Sometimes colleagues wonder why I take courses, workshops, or training in subjects in which they believe I’m already well-versed. One associate put it this way, “Why are you taking this course – you could teach the subject yourself?” The answer is that I love learning and am always searching for better ways to convey knowledge. Sometimes, the best lessons come from what NOT to do.
I signed up for a presentation class with the idea of gaining additional experience in front of a video camera – always a good source of practice. I sent the organizer a text version of the topic on which I wanted to speak: the growth in women-owned businesses, yet the challenge that those businesses stay small, with few employees, tiny revenues, and low growth ambitions. The point of my presentation was that we could expect more women to achieve board of director roles when more women addressed the causes of women’s own low self-expectations in business. It’s enough of a challenging topic that it is being debated in headlines by the likes of Sheryl Sandberg and Ann Marie Slaughter.
So, how did the trainer counsel me to present this complex challenge effectively to my target audience? He referred me to a YouTube video presentation by a woman researcher speaking on the topics of “vulnerability” and “shame.” He suggested I follow her example of revealing a personally dramatic experience as she did – talking about her breakdown and therapy sessions. He pointed to the large number of “hits” on her YouTube video page as evidence of an exemplary speech.
The lesson for me was that guys get told to “Be Like Mike” and aspire to follow persuasive and ambitious role models. Women are advised to “Be Like Oprah” and show how they are weak, vulnerable, and full of shame. Or shame-worthy. Or anything BUT persuasive, admirable, outstanding examples of intelligent life.
I have nothing against the woman researcher/speaker, her many fans who love listening to her tale of misery. I DO strenuously object to the trainer’s blatant gender stereotyping: the failure to look and listen to individual women and recognize their talent and aspirations; the propensity to package 100% of women into pink princess gowns, waiting helplessly on the sidelines for that magic kiss from a stud-ly Ken-Doll Prince Charming to save her from her vulnerability and shame.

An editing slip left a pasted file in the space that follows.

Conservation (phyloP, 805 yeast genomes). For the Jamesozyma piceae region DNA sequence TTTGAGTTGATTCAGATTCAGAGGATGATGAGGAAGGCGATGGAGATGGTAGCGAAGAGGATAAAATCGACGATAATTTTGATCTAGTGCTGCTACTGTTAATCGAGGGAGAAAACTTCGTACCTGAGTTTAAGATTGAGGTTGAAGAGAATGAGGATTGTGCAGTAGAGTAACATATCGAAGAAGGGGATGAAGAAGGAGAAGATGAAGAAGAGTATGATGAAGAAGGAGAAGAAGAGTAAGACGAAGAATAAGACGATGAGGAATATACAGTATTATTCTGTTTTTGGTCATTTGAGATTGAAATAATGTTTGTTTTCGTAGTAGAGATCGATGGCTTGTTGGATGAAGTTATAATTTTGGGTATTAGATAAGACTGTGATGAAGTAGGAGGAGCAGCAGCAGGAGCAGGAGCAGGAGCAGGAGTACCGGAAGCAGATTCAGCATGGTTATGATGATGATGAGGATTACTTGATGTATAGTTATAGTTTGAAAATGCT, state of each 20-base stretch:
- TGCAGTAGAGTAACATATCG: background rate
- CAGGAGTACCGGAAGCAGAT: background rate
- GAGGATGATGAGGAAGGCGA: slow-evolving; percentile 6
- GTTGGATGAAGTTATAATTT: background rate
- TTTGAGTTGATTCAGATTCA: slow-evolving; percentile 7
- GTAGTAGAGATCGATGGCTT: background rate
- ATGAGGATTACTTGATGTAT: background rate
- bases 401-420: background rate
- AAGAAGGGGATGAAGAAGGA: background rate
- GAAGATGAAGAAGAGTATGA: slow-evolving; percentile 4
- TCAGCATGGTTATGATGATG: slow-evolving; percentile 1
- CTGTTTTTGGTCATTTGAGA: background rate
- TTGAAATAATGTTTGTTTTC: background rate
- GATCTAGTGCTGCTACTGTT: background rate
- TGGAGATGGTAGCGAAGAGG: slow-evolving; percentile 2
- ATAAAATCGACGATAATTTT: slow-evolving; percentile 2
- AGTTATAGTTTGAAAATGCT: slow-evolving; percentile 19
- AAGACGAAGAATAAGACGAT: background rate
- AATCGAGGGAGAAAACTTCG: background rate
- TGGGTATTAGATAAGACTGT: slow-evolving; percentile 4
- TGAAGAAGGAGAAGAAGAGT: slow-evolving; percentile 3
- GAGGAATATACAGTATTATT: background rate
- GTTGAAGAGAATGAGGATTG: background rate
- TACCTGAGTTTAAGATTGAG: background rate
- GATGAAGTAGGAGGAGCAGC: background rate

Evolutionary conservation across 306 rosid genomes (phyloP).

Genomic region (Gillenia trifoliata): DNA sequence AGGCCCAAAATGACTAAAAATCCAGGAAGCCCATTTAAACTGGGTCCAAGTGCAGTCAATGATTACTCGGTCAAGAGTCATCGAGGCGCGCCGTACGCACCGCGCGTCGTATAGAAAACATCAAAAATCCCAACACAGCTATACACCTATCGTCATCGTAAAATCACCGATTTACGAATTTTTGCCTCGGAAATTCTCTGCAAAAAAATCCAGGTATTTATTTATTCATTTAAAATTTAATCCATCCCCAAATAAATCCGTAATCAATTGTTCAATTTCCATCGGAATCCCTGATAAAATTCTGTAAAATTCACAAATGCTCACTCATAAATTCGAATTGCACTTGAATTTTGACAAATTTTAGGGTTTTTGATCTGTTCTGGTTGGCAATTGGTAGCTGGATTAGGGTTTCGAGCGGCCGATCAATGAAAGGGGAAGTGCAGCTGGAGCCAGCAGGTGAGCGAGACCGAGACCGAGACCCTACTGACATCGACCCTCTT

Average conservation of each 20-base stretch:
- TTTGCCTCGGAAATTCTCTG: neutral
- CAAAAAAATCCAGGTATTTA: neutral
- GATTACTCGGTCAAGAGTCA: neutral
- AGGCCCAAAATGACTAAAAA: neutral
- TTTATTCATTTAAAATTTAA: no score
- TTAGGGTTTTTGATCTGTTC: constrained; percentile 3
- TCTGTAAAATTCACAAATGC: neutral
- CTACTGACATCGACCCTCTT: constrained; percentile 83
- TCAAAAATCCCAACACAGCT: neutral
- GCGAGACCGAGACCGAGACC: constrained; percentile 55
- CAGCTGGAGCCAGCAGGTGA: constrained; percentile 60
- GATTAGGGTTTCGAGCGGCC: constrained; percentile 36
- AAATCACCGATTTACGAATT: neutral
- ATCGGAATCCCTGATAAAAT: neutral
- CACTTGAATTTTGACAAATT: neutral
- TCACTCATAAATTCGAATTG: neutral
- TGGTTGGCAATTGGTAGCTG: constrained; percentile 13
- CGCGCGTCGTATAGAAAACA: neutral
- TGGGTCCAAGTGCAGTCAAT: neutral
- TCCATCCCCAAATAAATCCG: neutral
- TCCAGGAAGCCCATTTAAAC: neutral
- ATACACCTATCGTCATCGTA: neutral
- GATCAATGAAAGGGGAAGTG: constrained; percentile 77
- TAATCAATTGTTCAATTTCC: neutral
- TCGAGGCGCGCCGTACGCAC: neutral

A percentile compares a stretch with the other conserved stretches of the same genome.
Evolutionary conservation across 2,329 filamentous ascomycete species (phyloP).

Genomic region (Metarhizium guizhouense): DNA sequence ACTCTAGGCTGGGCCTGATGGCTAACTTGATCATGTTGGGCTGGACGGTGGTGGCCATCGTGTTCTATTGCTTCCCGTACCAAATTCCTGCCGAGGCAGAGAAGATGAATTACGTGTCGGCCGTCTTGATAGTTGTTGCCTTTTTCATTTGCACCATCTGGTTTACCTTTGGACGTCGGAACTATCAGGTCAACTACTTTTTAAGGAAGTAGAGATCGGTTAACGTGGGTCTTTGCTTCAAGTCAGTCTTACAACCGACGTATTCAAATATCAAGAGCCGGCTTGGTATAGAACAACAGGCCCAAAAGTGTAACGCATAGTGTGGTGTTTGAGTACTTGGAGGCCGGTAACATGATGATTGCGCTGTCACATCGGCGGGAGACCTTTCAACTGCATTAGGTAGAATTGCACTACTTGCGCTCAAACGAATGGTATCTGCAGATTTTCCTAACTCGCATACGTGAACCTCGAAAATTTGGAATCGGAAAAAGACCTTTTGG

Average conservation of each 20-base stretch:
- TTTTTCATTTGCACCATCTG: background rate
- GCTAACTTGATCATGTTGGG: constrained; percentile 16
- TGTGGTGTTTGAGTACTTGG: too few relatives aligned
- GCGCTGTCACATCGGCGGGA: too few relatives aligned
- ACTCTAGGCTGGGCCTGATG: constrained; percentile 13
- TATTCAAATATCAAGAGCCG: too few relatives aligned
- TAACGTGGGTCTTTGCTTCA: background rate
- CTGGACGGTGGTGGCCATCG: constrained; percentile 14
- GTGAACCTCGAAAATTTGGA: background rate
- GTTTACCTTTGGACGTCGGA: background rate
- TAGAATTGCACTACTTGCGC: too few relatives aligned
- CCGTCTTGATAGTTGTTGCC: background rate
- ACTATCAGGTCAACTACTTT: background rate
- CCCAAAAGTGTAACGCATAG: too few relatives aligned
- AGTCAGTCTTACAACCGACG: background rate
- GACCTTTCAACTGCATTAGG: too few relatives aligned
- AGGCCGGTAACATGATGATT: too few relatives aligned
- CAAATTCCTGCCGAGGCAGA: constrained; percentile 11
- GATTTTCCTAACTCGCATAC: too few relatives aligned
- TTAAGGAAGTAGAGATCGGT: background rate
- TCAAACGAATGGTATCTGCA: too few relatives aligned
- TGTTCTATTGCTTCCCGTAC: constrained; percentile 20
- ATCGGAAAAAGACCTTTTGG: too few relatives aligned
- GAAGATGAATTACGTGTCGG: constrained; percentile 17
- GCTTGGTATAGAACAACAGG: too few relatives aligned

Gender stereotyping deprives women of the training and conditioning they need to grow businesses effectively in a competitive marketplace. Ultimately, gender stereotyping of women reappears in the arguments that poor, pitiable, vulnerable women can attain top tier company board of director roles IF, and ONLY IF, and ONLY WHEN these same Ken-Doll Prince Charmings in the boardroom enact quotas to save the poor princesses from having to earn a board role on the merits. Quotas are a gender stereotyping statement implying that women couldn’t possibly achieve a board role without the gift of preferences from the knights in shining armor in the boardroom.
Once a woman receives the imprimatur of a “quota-directorship,” she would henceforth be identified as a “preference director.” She would not be seen as a peer either by other female directors who made it into the boardroom on the basis of their talent and accomplishments OR by male directors who saw her as vulnerable, weak, and needy of special treatment. The Scarlet Q will always be her mark of public shame.
Women cannot be both leaders and decision-makers of boards or companies – whether of their own or of others – by cowering in the back of the room, hiding from the learning, experiences, and the growth that the open marketplace has to offer.